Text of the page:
Of the 150 known Hawaiian petroglyph sites, most are on the Big Island.
The majority of these ki’i pohaku (rock carvings) depict events during the 1000 to 1,500 year period before Western culture arrived in the late 1700s. On the periphery of some petroglyph fields there are often also found post-contact images that depict men on horseback, sailing ships, names and Roman letters. One of the most accessible, viewer-friendly fields is the Waikoloa Petroglyph Preserve. It is found surrounded by a shopping center and condominium developments at Waikoloa Beach Resort on Hawaii Island’s west coast.
Waikoloa Beach Resort is a multi-million dollar oasis built in the middle of the centuries old lava flows off Highway 19 north of Kona. The entrance to the resort is located between mile markers 77 and 76 heading north on Highway 19. A short hike along the Mamalahoa Trail, or King’s Trail, leads to some of the most well-preserved petroglyphs on the island. To access the trail, park in the King Shops shopping center near the gas station and walk towards the golf course and small pond. Signs will lead you to the trailhead. Wear sturdy shoes for hiking on the lava trail and bring water. There are several historical signs along the way to guide you.
For those interested in the history and culture of Hawaii, ki’i pōhaku (petroglyphs) are a must-see. When you go, be respectful and stay on designated viewing platforms and paths. Take care to tread lightly around the fields, it is strictly forbidden to touch the rock images, walk on them or attempt to make rubbings or casting of any kind. Human actions like this destroy works that have endured for centuries.
Why does anyone study rock art? Our place in the local environment can be better appreciated when we add to it the perspective of another culture’s experience in the same environment. Beyond the basic curiosity on an initial encounter with the art, historic or scientific interest and cultural values can be preserved for present and future generations. For those future generations, developing a sense of place can help them adopt an ecological outlook and to live in a more sustainable manner. Studying the culture of a preliterate society includes reducing aspects of the human experience to less complexity, thus enabling the student of life to more easily perceive the essence of what is important. Delving into the meaning of this art may help us to come to terms with the relationship of people to their environment and our place in the world today.
Old Hawaii before the times of King Kamehameha was divided into separate ancient kingdoms and borders were not crossed casually. The Waikoloa petroglyph field is just north of the border between the ancient kingdoms of Kohala and Kona. Cave shelters and simple “C”- shaped windbreak encampments in an unrepaired state dot the landscape here. The encampments may have been used by armies poised to defend or attack the border or by groups waiting for permission to cross. The thousands of petroglyphs carved here suggest that there was either a religious or commemorative significance in crossing this border although the true meaning is unknown.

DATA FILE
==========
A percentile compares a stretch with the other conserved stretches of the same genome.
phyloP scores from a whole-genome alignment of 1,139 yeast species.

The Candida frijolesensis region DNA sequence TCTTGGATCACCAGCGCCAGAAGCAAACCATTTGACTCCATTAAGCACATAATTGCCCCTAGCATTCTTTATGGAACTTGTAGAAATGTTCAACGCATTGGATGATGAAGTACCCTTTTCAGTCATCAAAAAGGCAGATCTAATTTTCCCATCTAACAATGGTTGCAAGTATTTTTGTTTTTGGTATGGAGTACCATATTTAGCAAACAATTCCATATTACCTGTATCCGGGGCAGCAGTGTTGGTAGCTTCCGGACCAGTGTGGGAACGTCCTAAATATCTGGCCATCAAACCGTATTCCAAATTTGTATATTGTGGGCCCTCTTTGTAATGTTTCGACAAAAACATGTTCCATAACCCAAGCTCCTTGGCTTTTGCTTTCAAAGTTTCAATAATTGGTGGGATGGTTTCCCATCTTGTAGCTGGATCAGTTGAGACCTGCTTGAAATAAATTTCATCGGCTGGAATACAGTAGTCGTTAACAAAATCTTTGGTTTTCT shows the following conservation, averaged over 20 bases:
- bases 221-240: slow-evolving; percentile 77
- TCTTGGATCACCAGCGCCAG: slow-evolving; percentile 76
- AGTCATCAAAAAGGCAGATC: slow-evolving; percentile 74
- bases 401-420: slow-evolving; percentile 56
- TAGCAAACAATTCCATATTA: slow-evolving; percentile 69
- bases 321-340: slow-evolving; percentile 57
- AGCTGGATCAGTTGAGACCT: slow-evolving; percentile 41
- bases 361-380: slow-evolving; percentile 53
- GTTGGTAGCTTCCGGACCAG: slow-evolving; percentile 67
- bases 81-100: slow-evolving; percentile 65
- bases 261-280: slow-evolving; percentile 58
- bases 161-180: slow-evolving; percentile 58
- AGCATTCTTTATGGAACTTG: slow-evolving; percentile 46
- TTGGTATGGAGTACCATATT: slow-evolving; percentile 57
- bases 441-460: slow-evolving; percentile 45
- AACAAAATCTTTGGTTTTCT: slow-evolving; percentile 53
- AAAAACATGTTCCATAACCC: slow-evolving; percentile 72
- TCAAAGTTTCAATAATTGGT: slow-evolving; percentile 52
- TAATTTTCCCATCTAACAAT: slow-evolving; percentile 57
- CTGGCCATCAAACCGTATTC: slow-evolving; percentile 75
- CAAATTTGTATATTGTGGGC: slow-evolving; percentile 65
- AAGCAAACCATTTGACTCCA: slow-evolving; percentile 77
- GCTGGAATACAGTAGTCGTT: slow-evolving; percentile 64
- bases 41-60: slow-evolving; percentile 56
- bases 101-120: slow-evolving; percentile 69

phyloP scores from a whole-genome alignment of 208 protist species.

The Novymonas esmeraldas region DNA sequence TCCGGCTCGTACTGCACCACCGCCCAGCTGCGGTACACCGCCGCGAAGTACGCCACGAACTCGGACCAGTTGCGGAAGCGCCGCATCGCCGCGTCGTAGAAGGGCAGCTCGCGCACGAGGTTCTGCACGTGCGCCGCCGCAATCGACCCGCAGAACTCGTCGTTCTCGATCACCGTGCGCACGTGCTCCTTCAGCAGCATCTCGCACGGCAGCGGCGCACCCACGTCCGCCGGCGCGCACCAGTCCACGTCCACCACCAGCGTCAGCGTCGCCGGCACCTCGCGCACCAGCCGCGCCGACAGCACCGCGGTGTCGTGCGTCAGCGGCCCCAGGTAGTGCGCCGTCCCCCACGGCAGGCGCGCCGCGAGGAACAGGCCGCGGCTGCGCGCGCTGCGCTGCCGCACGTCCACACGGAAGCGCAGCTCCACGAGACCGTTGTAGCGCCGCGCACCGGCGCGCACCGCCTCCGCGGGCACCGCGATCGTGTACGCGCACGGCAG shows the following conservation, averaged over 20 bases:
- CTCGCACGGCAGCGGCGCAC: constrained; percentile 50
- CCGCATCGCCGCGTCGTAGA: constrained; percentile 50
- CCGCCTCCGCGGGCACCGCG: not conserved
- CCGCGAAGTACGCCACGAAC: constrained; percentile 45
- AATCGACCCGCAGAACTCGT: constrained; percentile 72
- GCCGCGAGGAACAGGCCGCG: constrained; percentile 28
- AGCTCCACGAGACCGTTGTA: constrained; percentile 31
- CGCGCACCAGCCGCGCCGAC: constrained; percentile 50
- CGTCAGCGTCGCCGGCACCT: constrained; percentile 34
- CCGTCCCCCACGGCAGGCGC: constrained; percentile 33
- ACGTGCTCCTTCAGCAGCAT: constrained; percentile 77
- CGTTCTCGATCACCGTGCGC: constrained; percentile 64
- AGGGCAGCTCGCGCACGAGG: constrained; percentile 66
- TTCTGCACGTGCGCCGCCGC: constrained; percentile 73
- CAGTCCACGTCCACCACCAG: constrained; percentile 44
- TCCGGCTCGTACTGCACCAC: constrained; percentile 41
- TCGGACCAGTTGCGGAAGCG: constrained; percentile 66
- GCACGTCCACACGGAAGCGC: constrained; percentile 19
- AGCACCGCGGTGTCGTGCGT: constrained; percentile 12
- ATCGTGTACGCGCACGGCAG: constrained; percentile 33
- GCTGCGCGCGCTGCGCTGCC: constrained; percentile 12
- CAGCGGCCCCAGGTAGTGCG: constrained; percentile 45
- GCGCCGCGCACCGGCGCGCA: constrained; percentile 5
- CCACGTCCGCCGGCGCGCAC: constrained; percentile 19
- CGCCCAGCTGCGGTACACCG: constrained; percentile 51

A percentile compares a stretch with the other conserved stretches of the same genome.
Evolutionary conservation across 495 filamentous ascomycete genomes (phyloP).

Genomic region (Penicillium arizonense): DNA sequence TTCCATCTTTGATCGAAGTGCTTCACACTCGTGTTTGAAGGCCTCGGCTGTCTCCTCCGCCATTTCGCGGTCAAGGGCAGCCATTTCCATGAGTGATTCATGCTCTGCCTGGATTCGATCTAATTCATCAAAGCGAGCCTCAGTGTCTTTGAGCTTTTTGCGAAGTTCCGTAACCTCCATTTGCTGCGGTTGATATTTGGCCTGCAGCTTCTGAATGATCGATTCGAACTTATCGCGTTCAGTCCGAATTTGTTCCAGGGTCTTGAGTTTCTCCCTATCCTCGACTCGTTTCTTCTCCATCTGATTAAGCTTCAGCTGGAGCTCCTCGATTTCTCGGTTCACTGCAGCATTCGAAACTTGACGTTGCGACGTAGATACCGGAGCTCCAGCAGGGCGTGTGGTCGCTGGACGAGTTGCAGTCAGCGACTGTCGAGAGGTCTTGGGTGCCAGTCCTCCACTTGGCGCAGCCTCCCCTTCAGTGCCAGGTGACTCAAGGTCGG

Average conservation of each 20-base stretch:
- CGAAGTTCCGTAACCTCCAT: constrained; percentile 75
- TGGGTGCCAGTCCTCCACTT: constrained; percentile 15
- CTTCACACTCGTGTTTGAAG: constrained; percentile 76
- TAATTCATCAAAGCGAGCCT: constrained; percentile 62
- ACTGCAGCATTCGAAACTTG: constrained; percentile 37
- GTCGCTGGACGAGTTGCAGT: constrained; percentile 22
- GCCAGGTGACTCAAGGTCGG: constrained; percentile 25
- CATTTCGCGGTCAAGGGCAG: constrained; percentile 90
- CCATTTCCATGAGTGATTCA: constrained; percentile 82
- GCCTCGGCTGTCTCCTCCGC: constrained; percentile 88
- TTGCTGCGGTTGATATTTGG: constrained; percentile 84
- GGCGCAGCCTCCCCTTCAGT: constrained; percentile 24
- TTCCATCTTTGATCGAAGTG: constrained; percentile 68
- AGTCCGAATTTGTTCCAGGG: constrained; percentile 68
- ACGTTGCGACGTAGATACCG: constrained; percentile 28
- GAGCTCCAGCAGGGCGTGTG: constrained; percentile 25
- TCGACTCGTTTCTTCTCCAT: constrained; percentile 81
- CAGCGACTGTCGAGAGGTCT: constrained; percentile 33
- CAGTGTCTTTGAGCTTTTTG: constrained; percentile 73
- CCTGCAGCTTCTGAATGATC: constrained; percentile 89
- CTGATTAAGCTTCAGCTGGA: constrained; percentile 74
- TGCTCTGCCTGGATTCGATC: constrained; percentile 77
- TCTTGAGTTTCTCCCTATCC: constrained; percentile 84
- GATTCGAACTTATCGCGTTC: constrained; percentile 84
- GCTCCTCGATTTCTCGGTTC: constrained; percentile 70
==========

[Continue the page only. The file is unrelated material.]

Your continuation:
Hawaiian petroglyph images are most often found clustered near historic land boundaries or along foot “highways” through lava fields, but the full reasons for their location and creation remain a mystery. Sadly, development has destroyed many of these treasures–ancient images that escaped destruction by earthquake or lava flow were destroyed during the construction of resorts and golf courses. Some of the fields however, have been preserved and are accessible by the public.
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Historic sites are tangible evidence of a colorful, rich heritage and provide society with a sense of continuity. Heritage is our legacy from the past, what we live with today, and what we pass on to future generations. There is a broad public interest for the Hawaiian heritage, as well as support for the care and management of archeological sites. Please, take care of the land – tread lightly.
On the United States mainland the Antiquities Act of 1906 was the first law to establish that archeological sites on public lands are important public resources. The Act grew out of concerns that developed over the course of the last quarter of the 19th century for the preservation (particularly in the Southwest) of America’s archeological sites and the artifacts and information that they contained. Wilderness advocates like John Muir, national educators and scientists, including those involved in the developing profession of archeology, joined together in a movement to safeguard sites on public lands being endangered by haphazard digging and purposeful, commercial artifact looting. After a generation-long effort, on June 8, 1906, President Theodore Roosevelt signed the Antiquities Act into law, thus establishing the first general legal protection of cultural and natural resources in the United States.
The Antiquities Act obligates federal agencies that manage the public lands to preserve for present and future generations the historic, scientific, commemorative, and cultural values of the archaeological and historic sites and structures on these lands. It also authorizes the President to protect landmarks, structures, and objects of historic or scientific interest by designating them as National Monuments. The Antiquities Act of 1906 is a powerful and useful piece of legislation. Unless changed or withdrawn by Congress, this act will continue to serve as an important tool to save America’s wild places….(read more about the National Park Service Archeology Program.)
Malama ‘Aina – Take care of the land!